• Perhaps the Survivors had cleared all the zombies in, say, a two-thousand-foot radius, but the plane crash attracted the attention of a lot of zombies that were beyond it. The crash ended before any of those zombies detected the Survivors so they go back to ambling around, but they are now close enough (say, one thousand feet) to hear the electric motor run and close the distance.
  • Far Cry 2 takes enemies distinguishing the player's footsteps from ally's footsteps to ludicrous levels. In that game enemies can detect you even if you're driving an enemy's boat, jeep, or car, from a distance of up to a half-mile, and through tinted glass. Further, both you and your enemies are foreign mercenaries of all ethnic types, with no distinguishing uniforms or badges, dressed in a variety of casual outdoorwear -- how can they tell you're an enemy in the first place?
    • They can't. The entire country is in the midst of a complete breakdown. It's not that they always know it's you, they will shoot anyone who comes close.
  • In Final Fantasy VII, the room in the Shinra building where Cloud, Barret, and Tifa must hide behind golden statues while guards patrol on the other side of them. The guards sure seem diligent with their work, too bad they apparently have about 10 degrees of sight. For bonus points, getting caught summons a slap-on-the-wrist battle with the guards, and then for some reason after the battle a new set of guards comes to take over where the previous ones died and the whole thing can be repeated indefinitely.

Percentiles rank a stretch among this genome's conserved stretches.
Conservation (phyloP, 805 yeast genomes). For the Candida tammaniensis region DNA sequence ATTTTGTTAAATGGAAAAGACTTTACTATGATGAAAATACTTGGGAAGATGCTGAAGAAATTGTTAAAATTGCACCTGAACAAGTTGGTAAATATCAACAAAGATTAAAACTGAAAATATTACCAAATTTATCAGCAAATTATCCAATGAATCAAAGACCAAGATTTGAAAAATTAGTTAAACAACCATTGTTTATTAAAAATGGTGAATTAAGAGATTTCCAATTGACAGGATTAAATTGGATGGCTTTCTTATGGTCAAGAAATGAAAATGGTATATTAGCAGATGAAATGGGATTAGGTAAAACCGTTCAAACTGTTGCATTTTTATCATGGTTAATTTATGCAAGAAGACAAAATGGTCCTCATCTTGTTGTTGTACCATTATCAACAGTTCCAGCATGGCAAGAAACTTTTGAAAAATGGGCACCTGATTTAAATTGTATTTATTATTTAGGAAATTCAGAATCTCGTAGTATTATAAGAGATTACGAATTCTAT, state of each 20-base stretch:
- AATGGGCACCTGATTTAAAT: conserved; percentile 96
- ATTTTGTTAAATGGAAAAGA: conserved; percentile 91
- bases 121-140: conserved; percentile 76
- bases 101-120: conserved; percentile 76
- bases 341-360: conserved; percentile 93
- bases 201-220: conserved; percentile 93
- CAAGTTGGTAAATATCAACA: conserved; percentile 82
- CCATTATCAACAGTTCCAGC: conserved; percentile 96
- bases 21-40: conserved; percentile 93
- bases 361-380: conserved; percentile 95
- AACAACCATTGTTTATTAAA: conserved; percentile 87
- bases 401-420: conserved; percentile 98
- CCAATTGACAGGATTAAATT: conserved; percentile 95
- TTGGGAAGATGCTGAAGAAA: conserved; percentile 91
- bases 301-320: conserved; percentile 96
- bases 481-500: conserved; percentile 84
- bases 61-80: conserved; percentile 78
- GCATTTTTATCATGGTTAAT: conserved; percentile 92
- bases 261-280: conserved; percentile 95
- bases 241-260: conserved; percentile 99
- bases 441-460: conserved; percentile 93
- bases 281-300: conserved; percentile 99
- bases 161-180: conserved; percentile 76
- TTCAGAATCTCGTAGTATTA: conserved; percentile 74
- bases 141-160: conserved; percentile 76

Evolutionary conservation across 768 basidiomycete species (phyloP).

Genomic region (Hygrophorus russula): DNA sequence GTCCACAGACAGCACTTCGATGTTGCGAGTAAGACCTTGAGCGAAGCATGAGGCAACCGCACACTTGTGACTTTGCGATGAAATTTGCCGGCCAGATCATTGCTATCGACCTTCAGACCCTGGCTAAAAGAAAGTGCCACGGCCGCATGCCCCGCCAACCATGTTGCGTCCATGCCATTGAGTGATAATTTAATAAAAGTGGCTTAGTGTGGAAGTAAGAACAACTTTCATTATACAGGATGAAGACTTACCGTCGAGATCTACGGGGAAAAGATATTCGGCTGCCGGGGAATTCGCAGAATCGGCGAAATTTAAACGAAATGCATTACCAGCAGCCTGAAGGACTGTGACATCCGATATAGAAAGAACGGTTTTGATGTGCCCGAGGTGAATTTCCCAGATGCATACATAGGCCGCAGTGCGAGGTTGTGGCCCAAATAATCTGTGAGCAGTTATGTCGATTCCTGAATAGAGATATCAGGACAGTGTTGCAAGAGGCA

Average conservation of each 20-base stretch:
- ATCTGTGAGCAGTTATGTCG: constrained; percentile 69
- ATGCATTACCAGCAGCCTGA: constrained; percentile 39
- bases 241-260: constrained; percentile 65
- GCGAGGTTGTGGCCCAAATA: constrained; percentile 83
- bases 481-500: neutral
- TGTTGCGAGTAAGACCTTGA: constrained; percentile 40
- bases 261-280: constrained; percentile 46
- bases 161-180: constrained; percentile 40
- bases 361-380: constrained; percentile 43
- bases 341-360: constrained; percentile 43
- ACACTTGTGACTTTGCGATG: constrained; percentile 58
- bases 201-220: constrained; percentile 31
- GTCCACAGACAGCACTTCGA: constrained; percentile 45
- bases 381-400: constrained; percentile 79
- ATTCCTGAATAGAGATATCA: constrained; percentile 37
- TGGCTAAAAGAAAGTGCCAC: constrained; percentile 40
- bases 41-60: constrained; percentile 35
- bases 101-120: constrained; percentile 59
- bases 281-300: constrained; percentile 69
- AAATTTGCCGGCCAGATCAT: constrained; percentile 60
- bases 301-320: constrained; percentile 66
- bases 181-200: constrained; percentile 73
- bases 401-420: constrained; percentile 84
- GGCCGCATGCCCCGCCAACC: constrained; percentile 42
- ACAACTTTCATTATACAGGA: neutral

• If Cloud and team are caught too many times, eventually they apparently run out of guards, and you can just walk to the opposite stairwell.
  • Averted in Splinter Cell, the guards are very alert, and from the third one on, it takes ambient noise into account. Nearly everything you do sets off their alarm if they walk into it. From knocked out guards, to shooting out the lights. Even if you take a more subtle approach and turn the lights off, they'll wonder why it happened. After an alarm has been set off, the guards will never go back down to their original state and will be a little bit more alert than usual.
    • In Splinter Cell Double Agent the guards in several levels are actually at war with others. The prison riot is a good example. You can sneak around pretty easily and sometimes the guard will stop shooting at you if another prisioner shows up.
    • In Splinter Cell Conviction, the guards have difficulty noticing Sam in the shadows, but they will spot him if they get close enough. And alerting any single guard will have him call out to all the other guards before pursuing, putting everyone on alert. However, in many cases, you want the guards to know where you are, or at least, where you were, so that they'll assault your Last Known Position (LKP in the game) while you slip, unnoticed, into an ambush position to take them all out.
  • Many MMORPGs, including City of Heroes and World of Warcraft, have this as an effect of the level system- an enemy of an appropriate level for you to fight will notice you and begin trying to kill you at a moderate distance (Specifically, around the time when you enter long-distance attack range.) On the other hand, enemies much higher level than you will spot you coming a mile away, and enemies much lower level than you will pretend they don't see you even if you're standing at arm's length from them.
    • Some fans argue that lower levelled creatures are simply staying out of your way unless you go out of your way to invade their personal space.
      • Which works fine, for the Defias Brotherhood. Maybe not so much for the starving wolves.